An argument that has been persuasive in both the United States and Canada is the claim that having students decide between ID and evolution, or to have students “critically analyze” evolution, is pedagogically sound critical thinking instruction from which students would benefit. Of course, all teachers want students to be critical thinkers! It might be a useful critical thinking exercise for students to debate actual scientific disputes about patterns and processes of evolution, as long as they have a solid grounding in the basic science required. (For further discussion, see Alters & Alters, 2001; Scott & Branch, 2003; Dawkins & Coyne, 2005.) It would, however, not be a good critical thinking exercise to teach students that scientists are debating whether evolution takes place: on the contrary, it would be gross mis-education to instruct students that the validity of one of the strongest scientific theories is being questioned. It would, therefore, be gross mis-education to teach students the inaccurate science presented in Icons of Evolution, and other Intelligent Design literature.I think she's making an incorrect assumption here. We can "teach the controversy" by dealing directly with the conflict between religion and science and by explaining that scientists do not question evolution. The whole idea behind teaching, as far as I'm concerned, is to teach the truth and not some made-up stories that the Intelligent Design Creationists are pushing. Scott is assuming that in order to teach the controversy we have to present the IDC side as if it were true. That's nonsense. It makes about as much sense as assuming that you have to pretend that astrology is true in order to demonstrate that it isn't. (Everyone agrees that there's a controversy over the validity of horoscopes, right? Should we teach about it in school?)
I just finished teaching a section on the evolution/creation controversy to second year students. We used Icons of Evolution as our textbook and the students each picked a single chapter and wrote an essay explaining why Wells is wrong. You could easily do the same thing in high school and that would be a real contribution to education. As it is, by ignoring those arguments you allow them to stand unchallenged.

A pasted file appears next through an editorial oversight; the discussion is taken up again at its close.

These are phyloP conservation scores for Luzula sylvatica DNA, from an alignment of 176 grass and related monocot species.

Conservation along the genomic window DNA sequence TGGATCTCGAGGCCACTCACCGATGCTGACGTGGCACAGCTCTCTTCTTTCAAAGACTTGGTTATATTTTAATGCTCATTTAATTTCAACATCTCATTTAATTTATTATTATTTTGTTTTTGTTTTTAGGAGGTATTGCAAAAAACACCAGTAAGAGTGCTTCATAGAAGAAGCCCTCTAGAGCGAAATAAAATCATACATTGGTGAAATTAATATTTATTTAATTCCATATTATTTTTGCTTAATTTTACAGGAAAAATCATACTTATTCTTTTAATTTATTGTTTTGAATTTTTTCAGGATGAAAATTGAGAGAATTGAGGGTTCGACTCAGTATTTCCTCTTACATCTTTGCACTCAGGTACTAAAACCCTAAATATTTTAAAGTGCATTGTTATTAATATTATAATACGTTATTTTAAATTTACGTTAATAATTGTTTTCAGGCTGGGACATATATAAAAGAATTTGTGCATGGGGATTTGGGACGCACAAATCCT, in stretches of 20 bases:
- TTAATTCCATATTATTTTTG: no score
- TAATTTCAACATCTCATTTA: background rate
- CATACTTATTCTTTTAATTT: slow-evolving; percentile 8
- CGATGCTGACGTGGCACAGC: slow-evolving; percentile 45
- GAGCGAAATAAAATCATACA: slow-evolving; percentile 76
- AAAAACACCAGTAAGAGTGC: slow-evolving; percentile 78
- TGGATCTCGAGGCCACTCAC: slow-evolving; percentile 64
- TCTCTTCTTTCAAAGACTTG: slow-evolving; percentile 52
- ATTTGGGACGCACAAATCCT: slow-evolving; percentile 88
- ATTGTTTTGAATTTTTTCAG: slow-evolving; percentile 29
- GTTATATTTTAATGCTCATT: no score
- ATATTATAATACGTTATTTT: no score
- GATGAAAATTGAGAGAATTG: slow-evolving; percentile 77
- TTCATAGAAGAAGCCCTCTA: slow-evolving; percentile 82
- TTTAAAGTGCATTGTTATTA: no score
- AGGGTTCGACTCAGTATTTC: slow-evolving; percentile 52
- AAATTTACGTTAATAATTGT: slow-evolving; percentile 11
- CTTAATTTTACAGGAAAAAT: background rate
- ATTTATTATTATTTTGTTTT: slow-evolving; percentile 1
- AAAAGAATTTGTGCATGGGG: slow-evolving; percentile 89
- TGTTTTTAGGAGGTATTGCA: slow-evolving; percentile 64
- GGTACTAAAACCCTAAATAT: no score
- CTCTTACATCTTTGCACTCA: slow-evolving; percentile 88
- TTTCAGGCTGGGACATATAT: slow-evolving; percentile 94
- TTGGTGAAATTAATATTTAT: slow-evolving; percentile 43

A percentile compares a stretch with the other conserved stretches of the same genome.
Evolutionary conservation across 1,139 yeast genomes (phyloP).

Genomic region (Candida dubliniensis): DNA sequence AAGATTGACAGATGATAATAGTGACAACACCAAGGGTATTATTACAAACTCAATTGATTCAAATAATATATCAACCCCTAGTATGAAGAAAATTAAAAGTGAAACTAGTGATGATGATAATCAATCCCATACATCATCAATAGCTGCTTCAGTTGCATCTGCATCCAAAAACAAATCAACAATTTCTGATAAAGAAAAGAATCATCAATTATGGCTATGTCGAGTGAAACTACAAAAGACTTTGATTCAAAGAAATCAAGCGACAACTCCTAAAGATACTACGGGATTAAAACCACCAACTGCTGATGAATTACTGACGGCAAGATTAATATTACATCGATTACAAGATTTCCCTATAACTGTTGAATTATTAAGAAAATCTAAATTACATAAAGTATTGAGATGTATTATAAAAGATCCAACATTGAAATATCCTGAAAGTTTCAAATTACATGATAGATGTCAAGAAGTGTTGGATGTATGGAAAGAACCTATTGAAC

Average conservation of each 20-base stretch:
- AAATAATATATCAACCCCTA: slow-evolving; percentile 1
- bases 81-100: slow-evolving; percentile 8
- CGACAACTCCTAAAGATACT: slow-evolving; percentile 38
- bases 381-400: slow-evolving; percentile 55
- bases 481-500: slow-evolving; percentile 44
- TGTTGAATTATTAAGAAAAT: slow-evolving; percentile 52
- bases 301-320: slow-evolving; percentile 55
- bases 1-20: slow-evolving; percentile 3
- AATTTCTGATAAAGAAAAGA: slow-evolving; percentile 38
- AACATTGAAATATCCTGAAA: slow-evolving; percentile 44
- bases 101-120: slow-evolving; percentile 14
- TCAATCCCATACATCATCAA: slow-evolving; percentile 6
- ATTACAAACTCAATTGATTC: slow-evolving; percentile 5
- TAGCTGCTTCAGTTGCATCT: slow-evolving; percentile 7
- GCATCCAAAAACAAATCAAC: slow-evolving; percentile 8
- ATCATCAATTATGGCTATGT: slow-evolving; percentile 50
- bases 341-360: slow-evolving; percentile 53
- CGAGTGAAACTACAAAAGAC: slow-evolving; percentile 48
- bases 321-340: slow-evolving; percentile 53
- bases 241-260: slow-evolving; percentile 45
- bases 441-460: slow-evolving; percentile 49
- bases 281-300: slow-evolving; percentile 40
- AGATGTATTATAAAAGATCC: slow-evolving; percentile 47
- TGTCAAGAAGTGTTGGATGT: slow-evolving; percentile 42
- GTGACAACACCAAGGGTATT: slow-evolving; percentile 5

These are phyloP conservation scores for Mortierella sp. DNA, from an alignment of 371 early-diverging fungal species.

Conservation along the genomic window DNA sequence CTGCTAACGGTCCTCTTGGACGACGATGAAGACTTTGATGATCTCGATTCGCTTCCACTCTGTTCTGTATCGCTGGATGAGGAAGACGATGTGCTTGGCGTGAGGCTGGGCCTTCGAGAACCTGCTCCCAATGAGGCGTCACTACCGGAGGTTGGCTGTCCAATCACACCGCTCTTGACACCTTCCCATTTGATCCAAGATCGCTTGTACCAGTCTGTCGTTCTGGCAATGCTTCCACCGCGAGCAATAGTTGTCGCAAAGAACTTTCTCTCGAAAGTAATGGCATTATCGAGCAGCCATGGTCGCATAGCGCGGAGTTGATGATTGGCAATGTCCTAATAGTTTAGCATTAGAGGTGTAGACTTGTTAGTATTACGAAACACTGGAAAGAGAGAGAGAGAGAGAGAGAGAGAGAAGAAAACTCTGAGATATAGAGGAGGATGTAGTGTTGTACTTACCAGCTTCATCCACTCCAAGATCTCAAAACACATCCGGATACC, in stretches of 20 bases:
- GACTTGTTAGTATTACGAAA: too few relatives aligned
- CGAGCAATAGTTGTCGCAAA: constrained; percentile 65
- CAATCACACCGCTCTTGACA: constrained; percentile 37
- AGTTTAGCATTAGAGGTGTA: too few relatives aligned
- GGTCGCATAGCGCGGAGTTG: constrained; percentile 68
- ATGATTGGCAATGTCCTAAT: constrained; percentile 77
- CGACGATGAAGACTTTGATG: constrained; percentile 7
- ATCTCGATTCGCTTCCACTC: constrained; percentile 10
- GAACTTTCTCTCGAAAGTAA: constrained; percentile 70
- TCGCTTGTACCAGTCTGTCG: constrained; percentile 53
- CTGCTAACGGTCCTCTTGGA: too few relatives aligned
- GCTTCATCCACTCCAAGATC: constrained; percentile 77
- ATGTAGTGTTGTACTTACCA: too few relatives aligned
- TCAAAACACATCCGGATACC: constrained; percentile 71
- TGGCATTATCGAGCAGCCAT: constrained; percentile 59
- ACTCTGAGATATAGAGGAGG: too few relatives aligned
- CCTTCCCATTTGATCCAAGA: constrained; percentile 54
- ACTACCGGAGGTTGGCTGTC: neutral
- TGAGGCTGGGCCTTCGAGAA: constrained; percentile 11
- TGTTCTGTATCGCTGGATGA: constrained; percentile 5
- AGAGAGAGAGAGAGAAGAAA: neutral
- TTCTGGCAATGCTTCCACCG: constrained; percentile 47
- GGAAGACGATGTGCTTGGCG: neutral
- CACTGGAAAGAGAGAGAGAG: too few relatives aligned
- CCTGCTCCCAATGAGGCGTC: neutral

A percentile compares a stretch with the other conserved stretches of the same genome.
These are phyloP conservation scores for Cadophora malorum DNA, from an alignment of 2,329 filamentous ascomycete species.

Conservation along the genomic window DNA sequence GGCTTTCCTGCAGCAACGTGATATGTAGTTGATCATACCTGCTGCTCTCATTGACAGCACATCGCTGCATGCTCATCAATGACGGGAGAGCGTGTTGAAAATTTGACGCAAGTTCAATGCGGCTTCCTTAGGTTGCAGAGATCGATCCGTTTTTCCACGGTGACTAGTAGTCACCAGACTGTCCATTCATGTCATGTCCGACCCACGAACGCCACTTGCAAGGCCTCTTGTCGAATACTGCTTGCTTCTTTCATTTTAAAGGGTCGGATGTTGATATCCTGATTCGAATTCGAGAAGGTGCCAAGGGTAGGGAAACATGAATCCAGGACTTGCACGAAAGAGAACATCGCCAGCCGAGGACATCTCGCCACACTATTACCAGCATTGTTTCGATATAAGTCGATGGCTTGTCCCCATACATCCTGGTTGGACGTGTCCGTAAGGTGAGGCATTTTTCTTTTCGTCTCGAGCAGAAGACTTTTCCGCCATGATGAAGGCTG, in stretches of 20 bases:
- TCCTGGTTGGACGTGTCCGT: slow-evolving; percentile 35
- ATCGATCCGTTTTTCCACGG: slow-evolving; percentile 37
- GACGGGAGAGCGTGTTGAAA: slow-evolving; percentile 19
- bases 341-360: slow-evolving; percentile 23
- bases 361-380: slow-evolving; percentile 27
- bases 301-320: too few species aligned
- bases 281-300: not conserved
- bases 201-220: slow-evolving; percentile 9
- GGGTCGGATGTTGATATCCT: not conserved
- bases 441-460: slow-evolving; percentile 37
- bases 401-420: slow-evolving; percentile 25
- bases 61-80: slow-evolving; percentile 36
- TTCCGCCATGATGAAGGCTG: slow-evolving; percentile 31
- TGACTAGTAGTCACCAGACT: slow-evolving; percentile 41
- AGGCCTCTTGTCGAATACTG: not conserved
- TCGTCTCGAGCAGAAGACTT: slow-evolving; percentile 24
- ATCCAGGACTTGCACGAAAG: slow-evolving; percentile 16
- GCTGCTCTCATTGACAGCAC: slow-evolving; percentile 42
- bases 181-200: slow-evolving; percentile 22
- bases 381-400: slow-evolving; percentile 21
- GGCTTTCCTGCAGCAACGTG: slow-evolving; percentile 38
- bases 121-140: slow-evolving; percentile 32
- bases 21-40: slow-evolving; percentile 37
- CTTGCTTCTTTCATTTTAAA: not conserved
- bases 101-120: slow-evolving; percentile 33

Now, we all know that there's an additional problem that isn't being mentioned. It's the quality of teachers. I think many people want to avoid teaching the controversy in American schools because it would give teachers the opportunity to promote creationism. That's the point that Greg Laden mentions on his blog. If that's the problem then we should fix it. If teachers don't understand the material they're supposed to be teaching then educate them, or fire them. (I know, it's not that easy.)
We want our students to be critical thinkers and this issue is a perfect one for them to put that critical thinking into practice. If you dare not go there because; (a) you don't want religion in the school, or (b) you don't trust the teachers, then, please, state those reasons up front and don't pussy foot around the issue by pretending that there's something else involved.
Here's the essay that should have been written.
We can't educate our students about the conflicts between science and religion because that would require teachers to bring up religion in school. It is forbidden to discuss religion in public schools in America and that's why we can't allow teaching the controversy. This is too bad because otherwise it might be a good vehicle for teaching critical thinking. It's better to allow the local churches to undermine everything we teach in school because the alternative violates the constitution. (Of course, this argument might become moot with one more appointment to the supreme court.)
Furthermore, even if we could mention religion in school, it wouldn't be a good idea to debate evolution vs. creationism because there are too many "science" teachers who reject evolution in favor of Biblical creationism. We prefer the status quo where neither evolution nor creationism is being taught. Teaching the controversy under these circumstances just opens the door to teaching creationism instead of evolution.